Network security engineers are typically full-time employees tasked with the implementation and maintenance of network and server architecture. However, routine responsibilities extend beyond penetration testing and ethical hacking to general maintenance of security protocols and policies. As such, network security engineers often hold multiple certifications, including CEH accreditation.

Network security administrators

Network security administrators are high-ranking employees tasked with overseeing the work of network security engineers and other information security experts. They may not be directly involved in roles like hacking and penetration testing themselves, but they often work closely with their practitioners to carry out audits, write up network security policies, and take steps to remediate vulnerabilities.

Security consultants

Security consultancy is one of the highest-paid roles in ethical hacking, though consultants often hold multiple certifications. That said, consultancy work is an important part of the routine for most ethical hackers since a major part of their job involves providing remediation advice. A security consultant may be a full-time employee of a managed security services provider or a full-time in-house employee for a large enterprise. Others work in a freelance capacity.

Penetration testers

Penetration testing is often confused with ethical hacking. However, despite their similarities, penetration testing is more a subset of ethical hacking. The process is naturally very technical since it involves a deliberate attempt to break into a network to find possible exploits and map out potential attack vectors that malicious actors might deploy. Another central part of the job is creating reports and providing recommendations in an advisory capacity.

Freelance ethical hackers

Many certified ethical hackers work as freelancers because most companies only have an occasional need for their services and do not require full-time placements. Many start out working for managed security services providers to gain experience before going at it alone. Freelance ethical hackers and penetration testers may find work via freelancing platforms or by setting up their own business.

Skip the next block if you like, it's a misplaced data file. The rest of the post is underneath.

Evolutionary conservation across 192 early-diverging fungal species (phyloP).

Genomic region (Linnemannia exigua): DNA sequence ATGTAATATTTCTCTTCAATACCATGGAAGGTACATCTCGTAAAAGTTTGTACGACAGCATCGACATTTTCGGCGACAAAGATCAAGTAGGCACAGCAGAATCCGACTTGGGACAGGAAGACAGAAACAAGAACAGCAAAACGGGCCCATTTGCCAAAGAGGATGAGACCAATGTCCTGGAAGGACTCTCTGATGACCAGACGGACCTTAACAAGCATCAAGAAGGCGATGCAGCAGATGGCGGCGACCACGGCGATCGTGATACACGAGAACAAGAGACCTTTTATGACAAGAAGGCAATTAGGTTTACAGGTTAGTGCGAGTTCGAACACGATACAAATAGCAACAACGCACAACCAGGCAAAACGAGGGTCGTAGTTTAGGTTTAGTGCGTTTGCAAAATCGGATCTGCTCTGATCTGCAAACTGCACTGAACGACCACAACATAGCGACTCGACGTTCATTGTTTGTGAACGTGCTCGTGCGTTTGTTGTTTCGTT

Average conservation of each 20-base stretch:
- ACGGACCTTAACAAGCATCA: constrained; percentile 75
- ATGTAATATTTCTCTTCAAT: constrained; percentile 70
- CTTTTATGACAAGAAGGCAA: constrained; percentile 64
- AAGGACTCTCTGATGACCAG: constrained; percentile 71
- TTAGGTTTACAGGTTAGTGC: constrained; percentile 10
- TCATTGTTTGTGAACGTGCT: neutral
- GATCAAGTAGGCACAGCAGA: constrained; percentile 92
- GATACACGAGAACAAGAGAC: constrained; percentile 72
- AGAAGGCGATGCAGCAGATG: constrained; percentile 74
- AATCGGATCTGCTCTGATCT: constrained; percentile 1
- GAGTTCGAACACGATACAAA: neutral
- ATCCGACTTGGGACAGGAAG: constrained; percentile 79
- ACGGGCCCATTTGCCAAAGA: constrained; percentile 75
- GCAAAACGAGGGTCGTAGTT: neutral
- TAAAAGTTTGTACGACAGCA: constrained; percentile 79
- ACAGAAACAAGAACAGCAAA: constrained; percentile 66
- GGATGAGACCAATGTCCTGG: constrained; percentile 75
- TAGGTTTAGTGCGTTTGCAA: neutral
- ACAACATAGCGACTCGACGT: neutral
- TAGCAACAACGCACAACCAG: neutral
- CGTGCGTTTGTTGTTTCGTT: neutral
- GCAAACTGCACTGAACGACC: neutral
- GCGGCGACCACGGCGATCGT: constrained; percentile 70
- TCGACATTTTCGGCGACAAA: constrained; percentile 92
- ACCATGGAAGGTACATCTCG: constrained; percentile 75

How to become a certified ethical hacker

Ethical hacking requires a broad range of technical skills, including a deep understanding of business operating systems, network protocols, and common programming languages. Also, ethical hackers should be very familiar with popular hacking tools, such as Metasploit, Cain & Abel, Angry IP Scanner, and Burp Suite.

The CEH certification is the industry-standard accreditation for ethical hackers, although those interested primarily in penetration testing may prefer to pursue the PenTest+ certification from CompTIA. Both have been approved as baseline certifications by the Department of Defense and recommend at least two years of professional experience in the information security space.

While becoming a certified ethical hacker or penetration tester requires a significant degree of educational and professional working experience, there has never been a better time to get into the field.

Cybrary for Teams is an all-in-one workforce development platform that helps organizations develop stronger cybersecurity skills, prepare for new certifications, and track team progress. Get started with our penetration testing and ethical hacking course to learn more.